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Adm. Sci. 2017, 7(3), 28; doi:10.3390/admsci7030028

Organizational Identity: An Ambiguous Concept in Practical Terms

Independent Researcher, Bath BA1 7PY, UK
Received: 12 May 2017 / Revised: 3 August 2017 / Accepted: 4 August 2017 / Published: 12 August 2017
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Abstract

Albert and Whetten defined organizational identity (OI) as the central, distinctive and enduring characteristics of an organization. Scholars found OI to be a difficult construct to apply to organizations and, over time, they defined it from functionalist, social constructionist, postmodernist and psychodynamic perspectives. All of these perspectives made great theoretical contributions to the field, but they were largely unable to integrate practice and theory in a way that could benefit organizations. Hatch and Schultz’s work is exceptional in this regard: they provided a theory that has the promise of practical implications for organizations in regard to organizational continuity. They perceived organizational continuity as existing in the balanced/responsible behavior of an organization’s members, among themselves and with key external stakeholders. They provided an effective model in this regard, but they overlooked how individuals’ political interests overshadow balanced behavior. Politics that arise as a result of individuals’ identity are generally considered to be psychological in origin and link OI to organizational learning (OL) as a co-evolving process. The present research hence operationalizes Hatch and Schultz’s model by reference to a Winnicottian framework to understand how OI is socially constructed and psychologically understood in the political interests of the management and employees, among themselves and with key external stakeholders. In doing so it explores the political implications of OI for OL, as perceived in an organization’s continuity. The context of the research is the Pakistani police. View Full-Text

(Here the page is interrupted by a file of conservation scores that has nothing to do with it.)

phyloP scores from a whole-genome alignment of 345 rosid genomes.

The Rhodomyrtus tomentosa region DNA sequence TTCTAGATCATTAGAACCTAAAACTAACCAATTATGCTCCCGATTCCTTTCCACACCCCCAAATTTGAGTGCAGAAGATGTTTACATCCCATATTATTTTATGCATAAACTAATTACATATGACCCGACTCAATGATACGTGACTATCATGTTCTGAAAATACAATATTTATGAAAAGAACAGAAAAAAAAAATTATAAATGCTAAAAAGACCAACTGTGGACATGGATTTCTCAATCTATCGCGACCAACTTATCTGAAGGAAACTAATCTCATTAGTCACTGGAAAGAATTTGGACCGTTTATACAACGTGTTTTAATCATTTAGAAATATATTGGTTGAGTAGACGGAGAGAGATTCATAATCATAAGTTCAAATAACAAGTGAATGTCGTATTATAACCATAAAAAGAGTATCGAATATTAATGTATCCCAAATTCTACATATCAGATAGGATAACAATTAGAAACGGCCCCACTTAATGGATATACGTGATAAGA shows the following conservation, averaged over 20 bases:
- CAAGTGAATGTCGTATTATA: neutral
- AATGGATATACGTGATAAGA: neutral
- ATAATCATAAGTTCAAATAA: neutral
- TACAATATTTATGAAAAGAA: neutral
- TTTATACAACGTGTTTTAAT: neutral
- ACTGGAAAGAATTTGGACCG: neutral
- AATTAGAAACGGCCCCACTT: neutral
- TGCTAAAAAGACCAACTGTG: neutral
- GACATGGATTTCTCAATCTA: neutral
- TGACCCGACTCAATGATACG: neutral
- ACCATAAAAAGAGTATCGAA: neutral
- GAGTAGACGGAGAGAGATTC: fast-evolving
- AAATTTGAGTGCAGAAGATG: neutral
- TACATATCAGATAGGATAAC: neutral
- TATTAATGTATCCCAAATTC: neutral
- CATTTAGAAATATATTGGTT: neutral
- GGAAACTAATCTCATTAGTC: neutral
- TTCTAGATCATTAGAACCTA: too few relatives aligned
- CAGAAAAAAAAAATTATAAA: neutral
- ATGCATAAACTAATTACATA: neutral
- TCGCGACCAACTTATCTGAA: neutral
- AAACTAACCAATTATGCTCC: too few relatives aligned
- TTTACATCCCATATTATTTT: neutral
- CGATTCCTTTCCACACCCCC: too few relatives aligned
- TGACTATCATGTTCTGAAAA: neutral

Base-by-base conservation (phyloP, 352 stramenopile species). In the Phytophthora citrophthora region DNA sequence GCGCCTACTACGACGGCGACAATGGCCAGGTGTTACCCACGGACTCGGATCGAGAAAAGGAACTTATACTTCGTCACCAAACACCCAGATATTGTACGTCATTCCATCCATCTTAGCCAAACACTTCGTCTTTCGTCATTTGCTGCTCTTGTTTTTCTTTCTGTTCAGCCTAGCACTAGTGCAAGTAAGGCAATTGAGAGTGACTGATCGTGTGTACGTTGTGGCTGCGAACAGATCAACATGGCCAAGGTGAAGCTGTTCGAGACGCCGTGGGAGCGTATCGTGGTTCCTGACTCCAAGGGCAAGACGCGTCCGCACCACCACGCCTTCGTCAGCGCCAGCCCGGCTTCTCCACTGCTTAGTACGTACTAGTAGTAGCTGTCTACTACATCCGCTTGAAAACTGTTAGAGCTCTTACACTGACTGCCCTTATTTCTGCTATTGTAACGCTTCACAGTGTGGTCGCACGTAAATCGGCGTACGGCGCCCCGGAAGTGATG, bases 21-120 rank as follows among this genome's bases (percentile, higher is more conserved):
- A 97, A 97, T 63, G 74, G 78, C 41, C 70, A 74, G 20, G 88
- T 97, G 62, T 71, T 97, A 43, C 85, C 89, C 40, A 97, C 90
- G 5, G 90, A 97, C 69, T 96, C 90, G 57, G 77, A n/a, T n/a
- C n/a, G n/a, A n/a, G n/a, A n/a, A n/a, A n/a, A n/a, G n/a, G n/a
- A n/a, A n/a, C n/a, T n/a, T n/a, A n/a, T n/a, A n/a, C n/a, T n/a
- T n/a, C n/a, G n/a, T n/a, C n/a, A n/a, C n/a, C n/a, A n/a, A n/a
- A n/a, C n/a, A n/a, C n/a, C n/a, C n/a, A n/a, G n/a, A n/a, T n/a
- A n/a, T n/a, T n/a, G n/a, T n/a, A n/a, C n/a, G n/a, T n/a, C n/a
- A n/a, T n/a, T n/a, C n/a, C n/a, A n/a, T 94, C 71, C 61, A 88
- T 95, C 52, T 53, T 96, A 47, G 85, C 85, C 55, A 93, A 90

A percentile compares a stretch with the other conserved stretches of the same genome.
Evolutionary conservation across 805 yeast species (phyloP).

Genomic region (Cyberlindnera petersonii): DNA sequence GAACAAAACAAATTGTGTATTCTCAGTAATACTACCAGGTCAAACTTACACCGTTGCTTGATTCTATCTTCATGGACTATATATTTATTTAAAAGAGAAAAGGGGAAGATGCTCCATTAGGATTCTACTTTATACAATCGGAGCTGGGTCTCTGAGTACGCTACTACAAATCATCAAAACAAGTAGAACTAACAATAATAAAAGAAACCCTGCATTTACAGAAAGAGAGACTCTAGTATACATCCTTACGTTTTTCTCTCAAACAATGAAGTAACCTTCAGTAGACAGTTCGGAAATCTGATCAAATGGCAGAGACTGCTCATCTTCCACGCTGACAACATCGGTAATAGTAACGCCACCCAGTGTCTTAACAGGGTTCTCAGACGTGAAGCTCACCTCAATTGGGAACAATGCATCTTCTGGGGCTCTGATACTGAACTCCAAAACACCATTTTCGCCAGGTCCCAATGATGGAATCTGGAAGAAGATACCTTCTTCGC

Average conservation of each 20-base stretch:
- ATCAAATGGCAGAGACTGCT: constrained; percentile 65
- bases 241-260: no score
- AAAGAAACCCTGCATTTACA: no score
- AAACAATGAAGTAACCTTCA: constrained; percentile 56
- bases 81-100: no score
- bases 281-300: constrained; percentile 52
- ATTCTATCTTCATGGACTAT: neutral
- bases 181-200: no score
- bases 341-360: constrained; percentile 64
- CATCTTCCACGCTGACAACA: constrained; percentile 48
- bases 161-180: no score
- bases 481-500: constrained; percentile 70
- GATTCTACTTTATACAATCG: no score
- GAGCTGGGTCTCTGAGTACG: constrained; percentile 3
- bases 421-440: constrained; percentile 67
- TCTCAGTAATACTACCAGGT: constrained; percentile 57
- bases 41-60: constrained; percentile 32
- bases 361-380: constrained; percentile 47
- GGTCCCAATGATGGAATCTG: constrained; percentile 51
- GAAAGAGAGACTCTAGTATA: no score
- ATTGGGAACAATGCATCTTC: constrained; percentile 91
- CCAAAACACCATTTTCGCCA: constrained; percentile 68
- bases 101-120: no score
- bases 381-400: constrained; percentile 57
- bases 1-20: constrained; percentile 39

Keywords: organizational learning (OL); organizational identity (OI); dialectics; mutual recognition; existentialism; power and politics organizational learning (OL); organizational identity (OI); dialectics; mutual recognition; existentialism; power and politics
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This is an open access article distributed under the Creative Commons Attribution License which permits unrestricted use, distribution, and reproduction in any medium, provided the original work is properly cited. (CC BY 4.0).

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Mujib, H. Organizational Identity: An Ambiguous Concept in Practical Terms. Adm. Sci. 2017, 7, 28.

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